The financial markets are not happy that the economy is not crashing as they hoped…
Ueda and No Landings
Data this week confirmed both that “disinflation” is not running wild and that the U.S. economy is not falling off a cliff. A comment by a senior German central banker (Isabel Schnabel) summed up the situation (for Europe and the U.S.): “Markets are priced for perfection… They assume inflation is going to come down very quickly toward 2% and it is going to stay there, while the economy will do just fine.”
At 0.5%, January’s CPI increase was the strongest in three months (in line with expectations). But with revisions, year-over-year consumer inflation of 6.4% was higher than the 6.2% expected. In short, pricing pressures remain robust, while hopeful forces of “disinflation” seem to have stalled – especially in goods pricing. Services prices increased 0.6%, Housing 0.8%, Food & Beverages 0.5%, and Transportation 0.4%.
January Producer Price Inflation (PPI) increased 0.7% for the month, higher than the expected 0.4%, and the strongest monthly gain since June (December revised to negative 0.2% from negative 0.5%). PPI excluding food and energy rose a stronger-than-expected 0.5% (expectations 0.3%), while December core was revised to 0.3% from 0.1%. This put year-over-year PPI at 6.0% (expectations 5.4%), with ex-food and energy PPI up 5.4% (expectations 4.9%).
Retail Sales surged a stronger-than-expected 3.0% in January, a remarkable recovery from December’s 1.1% drop. Retail strength was notably broad-based, with robust gains in Vehicle sales (5.9%), Furniture (4.4%), Department Stores (17.5%), Eating & Drinking Establishments (7.2%), and Electronics (3.5%).
The year began with a big cross-market squeeze that spurred surging bond prices/sinking yields. With analysis and punditry following market direction, a narrative soon took hold of recession and impending dovish Fed pivot. “Look at what the market says over what the Fed says.” A look at the markets has been telling: financial conditions have significantly loosened.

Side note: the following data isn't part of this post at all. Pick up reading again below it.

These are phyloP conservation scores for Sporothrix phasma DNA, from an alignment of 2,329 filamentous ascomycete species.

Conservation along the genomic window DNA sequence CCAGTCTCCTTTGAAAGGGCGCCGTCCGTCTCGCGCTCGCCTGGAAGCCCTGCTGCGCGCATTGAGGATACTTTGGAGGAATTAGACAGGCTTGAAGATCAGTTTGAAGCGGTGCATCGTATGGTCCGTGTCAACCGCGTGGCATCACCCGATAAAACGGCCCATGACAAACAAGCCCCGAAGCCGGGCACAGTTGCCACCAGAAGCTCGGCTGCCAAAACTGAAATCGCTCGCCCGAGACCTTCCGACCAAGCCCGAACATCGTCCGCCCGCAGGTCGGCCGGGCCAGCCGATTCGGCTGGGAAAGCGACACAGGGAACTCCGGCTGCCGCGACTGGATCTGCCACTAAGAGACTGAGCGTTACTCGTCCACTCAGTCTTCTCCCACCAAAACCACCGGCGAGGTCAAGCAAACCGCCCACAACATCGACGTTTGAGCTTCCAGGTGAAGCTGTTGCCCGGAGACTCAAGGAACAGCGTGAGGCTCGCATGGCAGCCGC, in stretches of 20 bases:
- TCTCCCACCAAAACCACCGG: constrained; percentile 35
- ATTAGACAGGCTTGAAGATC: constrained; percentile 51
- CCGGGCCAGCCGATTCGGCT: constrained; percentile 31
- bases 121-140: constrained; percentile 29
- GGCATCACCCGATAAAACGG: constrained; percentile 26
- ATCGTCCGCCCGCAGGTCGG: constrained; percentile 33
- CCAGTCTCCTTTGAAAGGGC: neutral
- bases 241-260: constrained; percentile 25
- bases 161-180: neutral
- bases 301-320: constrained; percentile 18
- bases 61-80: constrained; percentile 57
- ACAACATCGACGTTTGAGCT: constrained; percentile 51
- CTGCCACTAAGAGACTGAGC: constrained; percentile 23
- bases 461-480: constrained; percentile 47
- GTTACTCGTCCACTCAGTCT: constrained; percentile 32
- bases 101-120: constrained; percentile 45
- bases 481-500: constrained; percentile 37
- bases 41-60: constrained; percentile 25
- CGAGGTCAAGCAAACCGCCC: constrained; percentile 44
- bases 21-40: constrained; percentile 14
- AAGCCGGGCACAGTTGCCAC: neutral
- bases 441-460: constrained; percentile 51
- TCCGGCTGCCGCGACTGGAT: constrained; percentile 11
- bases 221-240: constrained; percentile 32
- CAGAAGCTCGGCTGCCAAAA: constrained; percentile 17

I believe the world is transitioning to a new cycle. Expectations that inflation conveniently returns to previous cycle dynamics is wishful thinking. Hopes that central bankers can quickly conclude tightening cycles without the need to inflict pain are unrealistic.
February 16 – Bloomberg (Alex Tanzi): “US household debt soared by the biggest amount in two decades in the fourth quarter, with younger borrowers in particular struggling to make loan payments amid high inflation and interest rates. Households added $394 billion in overall debt, the largest nominal increase in 20 years, bringing the total to a record $16.9 trillion, according to… the Federal Reserve Bank of New York…”
February 16 – Yahoo Finance (Gabriella Cruz-Martinez): “As credit card debt hit an all-time high — just shy of $1 trillion — in the final three months of 2022, delinquencies among borrowers accelerated. Balances grew $61 billion in the fourth quarter from the previous one to $986 billion, the Federal Reserve Bank of New York found. That marked the largest quarterly increase and the highest total since the series began in 1999… The $130 billion year-over-year increase in credit card debt, also the highest annual gain on record per the New York Fed, came as interest rates on credit cards also hit new highs…”
February 15 – New York Times (Jim Tankersley and Alan Rappeport): “The United States is on track to add nearly $19 trillion to its national debt over the next decade, $3 trillion more than previously forecast, as a result of rising costs for interest payments, veterans’ health care, retiree benefits and the military, the Congressional Budget Office said… The new forecasts… project a $1.4 trillion gap this year between what the government spends and what it takes in from tax revenues. Over the next decade, deficits will average $2 trillion annually, as tax receipts fail to keep pace with the rising costs of Social Security and Medicare benefits for retiring baby boomers. To put those numbers in context, the total amount of debt held by the public will equal the total annual output of the U.S. economy in 2024, rising to 118% of the economy by 2033.”
Lost in all the discussion of monetary policy, market forecasts and economic prospects is that Credit continues to expand excessively. Annualizing the New York Fed’s Q4 household borrowing data, Credit card debt expanded at a 26% pace and total debt at a 9.5% rate during the quarter. The big story so far is how little impact the Fed’s aggressive tightening cycle has had on incessantly loose financial conditions. And with inflationary biases percolating throughout the economy (and globally), reining in excessive Credit growth will require tighter financial conditions. In short, the Credit boom must end, and the transition to new Credit dynamics will be anything but pain free.
American households are borrowing more to pay for higher priced goods, food, automobiles, services and such. Our spendthrift government borrows more to pay for rising costs on expenditures, including debt service. Corporations borrow more to finance rising cost structures, along with investment booms directly and indirectly associated with new cycle inflationary pressures (including “de-globalization,” renewable energy and climate change).